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How to Create a PKU-Friendly Diet

Contributors: Monique Ryan, MS, RD, CSSD, LDN

Published: April 24, 2017

Reviewed: July 08, 2016

A young boy with PKU (Phenylketonuria) is eating a plate of fresh fruit as part of his PKU-friendly diet.
Andrey Zhuravlev/iStock/Getty Images Plus

Phenylketonuria, or PKU, is a genetically inherited birth defect that causes an unwanted buildup of the amino acid phenylalanine in the blood. This buildup occurs because the enzyme that routinely converts one amino acid, phenylalanine, to another amino acid, tyrosine, is absent or deficient. Phenylalanine then accumulates in the blood and is toxic to brain tissue.

PKU at Birth

Babies born in the United States are screened for PKU with a blood test so treatment can begin immediately and prevent the adverse side effects of the condition, such as declining intelligence, neurological deterioration, stunted growth, hyperactivity and seizures. A treatment team typically consists of a metabolic dietitian, physician, geneticist and psychologist as an infant is monitored during different phases of growth and development in childhood to an adult.

A strict diet limited in phenylalanine is the main treatment for PKU. Phenylalanine is found in most protein-containing foods such as milk, eggs, cheese, nuts, soybeans, chicken, beef, pork, beans and fish. While some breast milk can be used in limited amounts, infants with PKU rely on a special metabolic formula that is phenylalanine-free for the first year of their life.

Creating a Unique Meal Plan

As the infant grows and becomes developmentally ready for solid foods, a registered dietitian nutritionist with expertise in PKU will create a customized menu for the child. A metabolic RDN will work with the child and their family to ensure the diet provides the calories, nutrients, vitamins and minerals that are essential for optimal growth and development, while focusing on including low-phenylalanine and high-tyrosine foods. Because so many foods are off limits with PKU, the meal plans include special formulas that are often the primary source of calories and essential nutrients. Special phenylalanine-free foods are available for children and teens with PKU. The metabolic RDN will monitor and modify the customized eating plan as needed to promote healthy growth and development.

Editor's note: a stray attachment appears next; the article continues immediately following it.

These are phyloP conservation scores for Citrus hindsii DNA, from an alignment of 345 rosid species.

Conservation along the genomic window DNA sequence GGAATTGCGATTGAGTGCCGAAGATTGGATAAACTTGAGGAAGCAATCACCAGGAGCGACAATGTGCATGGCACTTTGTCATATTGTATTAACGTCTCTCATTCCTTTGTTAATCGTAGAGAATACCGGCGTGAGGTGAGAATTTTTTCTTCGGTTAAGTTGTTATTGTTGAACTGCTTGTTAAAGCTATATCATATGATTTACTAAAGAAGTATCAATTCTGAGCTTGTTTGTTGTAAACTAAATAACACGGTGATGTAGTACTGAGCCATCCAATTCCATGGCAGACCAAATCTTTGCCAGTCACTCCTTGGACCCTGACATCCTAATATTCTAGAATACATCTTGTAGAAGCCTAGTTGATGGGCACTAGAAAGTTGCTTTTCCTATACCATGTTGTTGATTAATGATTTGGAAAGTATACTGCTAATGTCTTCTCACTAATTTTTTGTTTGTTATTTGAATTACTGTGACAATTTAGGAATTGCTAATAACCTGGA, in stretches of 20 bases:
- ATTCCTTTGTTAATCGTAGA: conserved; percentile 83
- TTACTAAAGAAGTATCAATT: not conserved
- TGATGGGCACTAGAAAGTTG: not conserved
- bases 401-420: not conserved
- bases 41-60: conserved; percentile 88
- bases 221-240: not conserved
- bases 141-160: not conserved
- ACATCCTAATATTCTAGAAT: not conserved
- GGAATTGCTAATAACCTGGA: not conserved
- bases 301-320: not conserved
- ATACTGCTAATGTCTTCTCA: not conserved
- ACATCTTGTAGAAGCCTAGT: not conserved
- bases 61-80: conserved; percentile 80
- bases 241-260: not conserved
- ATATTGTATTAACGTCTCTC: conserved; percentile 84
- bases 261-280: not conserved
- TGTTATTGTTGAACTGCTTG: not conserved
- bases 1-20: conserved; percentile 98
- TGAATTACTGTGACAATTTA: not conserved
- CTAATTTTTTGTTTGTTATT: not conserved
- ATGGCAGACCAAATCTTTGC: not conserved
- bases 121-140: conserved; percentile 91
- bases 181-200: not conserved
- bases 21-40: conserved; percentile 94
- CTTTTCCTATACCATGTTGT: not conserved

The PKU-friendly diet needs to be followed for life to maintain serum phenylalanine levels, which will be checked during routine blood draws. High serum phenylalanine levels can result in lack of concentration, shortened attention span and memory problems. In conjunction with blood monitoring, the metabolic dietitian will regularly review diet records or food journals and growth charts, making adjustments to the eating plan as needed.

Parents of children with PKU need to be creative with foods and use available PKU cookbooks. Get help with menu planning from a metabolic dietitian and plan ahead for eating out, school lunches, potlucks, trips and vacations, and other special events. Try to center special occasions around activities rather than food, and encourage your child to be involved in managing their diet as early on as possible.

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